The Coast of Light

Why do we travel? Is it because we are desperately trying to escape whatever little life we are living; escaping work and people and problems...the real world? Or is it the other way. Do we simply have a searing desire to see new places, to drown our eyes in newness, regardless of what awaits back home? Maybe one, maybe the other, maybe both. The point is we do it. The country you live in makes it easier or harder to do this. Russia is unwieldy. The UK is expensive. The USA is too full. China is too difficult. New Zealand, too far. Spain, time and time again, has proved to welcome the budding, itchy-footed traveller with sunny open arms. It's so easy, so tempting to hop on some bus or train and high-tail it to a far-off village. So I did, again.

Deep down, right down, in the south of the country is the Costa de Luz (the Coast of Light). The area of Cadiz and Huelva west along the coast from the heavily built-up and ruined Malaga part of the Spanish Med is a land of monstrous beaches of golden sand, little white towns and long evenings. Further inland the Cadiz province houses other delights: tiny postcard-perfect pueblos blancos that pepper the mountains and hills for miles around - mirroring the Alpujarras on the other side of Andalucia; and finally the quaint city of Jerez de la Frontera and all its sherry.

Hidden in the hills.

An hour east of Jerez de la Frontera the parched yellowing Andaluz plains give way to a humped horizon of deep viridian. As one climbs the world gets greener. First the road passes Arcos de la Frontera, an old fortress town placed prominently on a wedge of rock; its old quarter perched on a cliff face. From the aptly named El Bosque the drive is windier and reaches Benamahoma sitting in a mossy crux between two hills. Spiralling up away from the world, along an ever rising arm of valley, the whole green tapestry of grand forested and craggy lumps of mountain opened up for us. Then the road shot right, over a verge and dropped into Grazalema.

Grazalema is a shining example of a pueblo blanco. Sitting up in a nook, surrounded by peaks on three sides and one facing a low-set plain, Grazalema is a perfect little village of narrow cobbled streets and orange-tiled roofs and churches. The little towns like this only really subsist on the tourism trade, however the village still has a lively industry in cakes and artisan shops of different types. After Grazalema the road then climbs to its zenith at the Las Palomas pass, 1357m. It then descends and the view explodes away. Kilometres over nothing.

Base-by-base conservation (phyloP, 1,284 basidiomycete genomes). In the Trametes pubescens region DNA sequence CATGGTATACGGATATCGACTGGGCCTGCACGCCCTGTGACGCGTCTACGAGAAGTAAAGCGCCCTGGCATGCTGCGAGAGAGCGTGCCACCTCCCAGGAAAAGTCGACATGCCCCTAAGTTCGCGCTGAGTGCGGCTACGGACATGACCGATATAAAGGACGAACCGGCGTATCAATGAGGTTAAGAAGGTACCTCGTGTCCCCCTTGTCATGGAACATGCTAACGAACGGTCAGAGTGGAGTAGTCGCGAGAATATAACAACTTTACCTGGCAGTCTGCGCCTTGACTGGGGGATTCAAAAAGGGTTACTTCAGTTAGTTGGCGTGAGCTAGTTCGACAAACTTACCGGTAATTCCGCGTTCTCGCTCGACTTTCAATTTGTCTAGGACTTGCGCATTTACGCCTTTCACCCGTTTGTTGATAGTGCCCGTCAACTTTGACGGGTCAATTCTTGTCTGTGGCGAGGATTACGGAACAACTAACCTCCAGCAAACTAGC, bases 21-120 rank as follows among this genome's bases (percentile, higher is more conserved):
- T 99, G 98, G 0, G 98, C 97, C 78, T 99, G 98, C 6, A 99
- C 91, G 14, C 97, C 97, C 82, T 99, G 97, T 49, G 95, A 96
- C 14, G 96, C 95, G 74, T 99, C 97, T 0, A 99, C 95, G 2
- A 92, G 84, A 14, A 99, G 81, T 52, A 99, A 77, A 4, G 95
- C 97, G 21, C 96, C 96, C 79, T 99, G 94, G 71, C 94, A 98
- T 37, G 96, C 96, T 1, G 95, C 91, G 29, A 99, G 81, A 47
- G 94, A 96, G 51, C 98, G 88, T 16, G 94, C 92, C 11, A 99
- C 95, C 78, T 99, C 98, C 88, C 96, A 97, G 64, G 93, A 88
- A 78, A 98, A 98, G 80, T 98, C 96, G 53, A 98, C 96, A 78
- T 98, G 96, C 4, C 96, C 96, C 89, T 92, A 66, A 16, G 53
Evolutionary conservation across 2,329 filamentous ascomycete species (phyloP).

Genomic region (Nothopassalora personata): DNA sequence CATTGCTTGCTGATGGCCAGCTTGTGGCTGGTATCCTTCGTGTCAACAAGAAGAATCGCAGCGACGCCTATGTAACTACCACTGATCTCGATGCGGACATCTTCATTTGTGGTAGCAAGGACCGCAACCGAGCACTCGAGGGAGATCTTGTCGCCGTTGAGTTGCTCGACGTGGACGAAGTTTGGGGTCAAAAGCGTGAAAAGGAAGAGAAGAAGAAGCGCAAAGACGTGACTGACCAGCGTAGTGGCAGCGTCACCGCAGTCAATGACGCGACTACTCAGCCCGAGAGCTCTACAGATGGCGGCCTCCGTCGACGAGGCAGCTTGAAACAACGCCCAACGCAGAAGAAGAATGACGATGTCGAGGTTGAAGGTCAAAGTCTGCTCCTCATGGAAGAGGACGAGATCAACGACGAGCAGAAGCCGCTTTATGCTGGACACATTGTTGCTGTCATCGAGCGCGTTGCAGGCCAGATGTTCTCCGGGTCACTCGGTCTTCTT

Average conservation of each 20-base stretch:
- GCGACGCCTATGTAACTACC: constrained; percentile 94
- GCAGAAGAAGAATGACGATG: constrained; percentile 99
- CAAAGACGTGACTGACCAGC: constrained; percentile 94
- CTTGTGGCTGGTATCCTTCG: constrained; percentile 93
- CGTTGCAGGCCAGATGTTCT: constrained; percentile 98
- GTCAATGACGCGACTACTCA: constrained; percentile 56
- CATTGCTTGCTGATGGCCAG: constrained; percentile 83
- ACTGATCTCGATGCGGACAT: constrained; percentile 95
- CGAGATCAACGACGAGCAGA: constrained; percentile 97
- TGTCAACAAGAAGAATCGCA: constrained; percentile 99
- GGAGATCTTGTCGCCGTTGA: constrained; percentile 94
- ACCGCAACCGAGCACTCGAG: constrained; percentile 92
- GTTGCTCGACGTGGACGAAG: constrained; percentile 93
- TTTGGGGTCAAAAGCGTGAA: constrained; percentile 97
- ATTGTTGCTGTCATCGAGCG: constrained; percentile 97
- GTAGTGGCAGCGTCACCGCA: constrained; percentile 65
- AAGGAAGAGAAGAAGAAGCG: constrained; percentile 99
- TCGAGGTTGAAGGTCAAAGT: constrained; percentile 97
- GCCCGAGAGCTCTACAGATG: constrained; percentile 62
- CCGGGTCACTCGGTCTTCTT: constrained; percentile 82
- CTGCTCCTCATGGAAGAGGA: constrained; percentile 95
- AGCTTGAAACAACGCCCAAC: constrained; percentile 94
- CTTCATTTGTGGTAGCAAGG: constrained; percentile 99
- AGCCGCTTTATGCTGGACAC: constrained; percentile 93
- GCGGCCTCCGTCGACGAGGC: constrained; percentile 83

Hills and gargantuan mounds of earth that from the bottom up would appear monstrous, there seemed to be small eruptions of brown or far-off beached ships covered in olive groves. The white towns dotted the panorama like some giant had clumsily dropped paint drops on the planet; and the lakes looked like the sky had clumsily formed puddles that hadn't been mopped up yet. And then finally past Zahara de la Sierra that sat proudly like some white king cobra coiled up around a rocky outpost, topped with a castle looking out over its lake.

A Roman and his sand.

A similar distance south of Jerez de la Frontera, sailing past salt-marshes, house-sized heaps of sodium chloride, and sporadically ugly new development, one eventually hits the coast. Playa de Bolonia is a massive beach without a town; just a spattering of summer villas. It is backed by a cleft of hill that essentially cuts it off from over-development and Andalucia behind it. Standing on the the beach, Africa and its mountains can be seen lurking off in a haze, daring you to jump on a boat.

On the east end of the beach is a blob of land constituting a little mountainette and on the other is a thirty-metre high dune, ever-growing, that is slowly, bit by silica bit, eating a forest of beach pine trees. The azure Mediterranean, the straw-coloured sand, and the mossy intensity of the drowning forest forms a perfect natural tricolour. The real flag of the south.

Set back behind the sands, posing venerably in the shrubby grass are the remains of what was once probably the most scenic Roman settlement in the Empire. The ruins of Baelo Claudia, from the second century, show us that this distant outpost was in reality a thriving fishing town that was key in the production of a important and sought after fish sauce, garum. A fishy Roman Worcestershire sauce basically. They loved a condiment. It's less appetizing when you think that it was, and still is, made from fish guts.

To watch the sun drop into the sea, we saw off the day at another beach - El Palmar. It was longer than your focus could manage and was utterly undeveloped except for a single string of chiringuitos - little bars and restaurants - of one or two floors that ran along for a couple of kilometres. It all felt very 'surfer'; chilled out but with a buzz.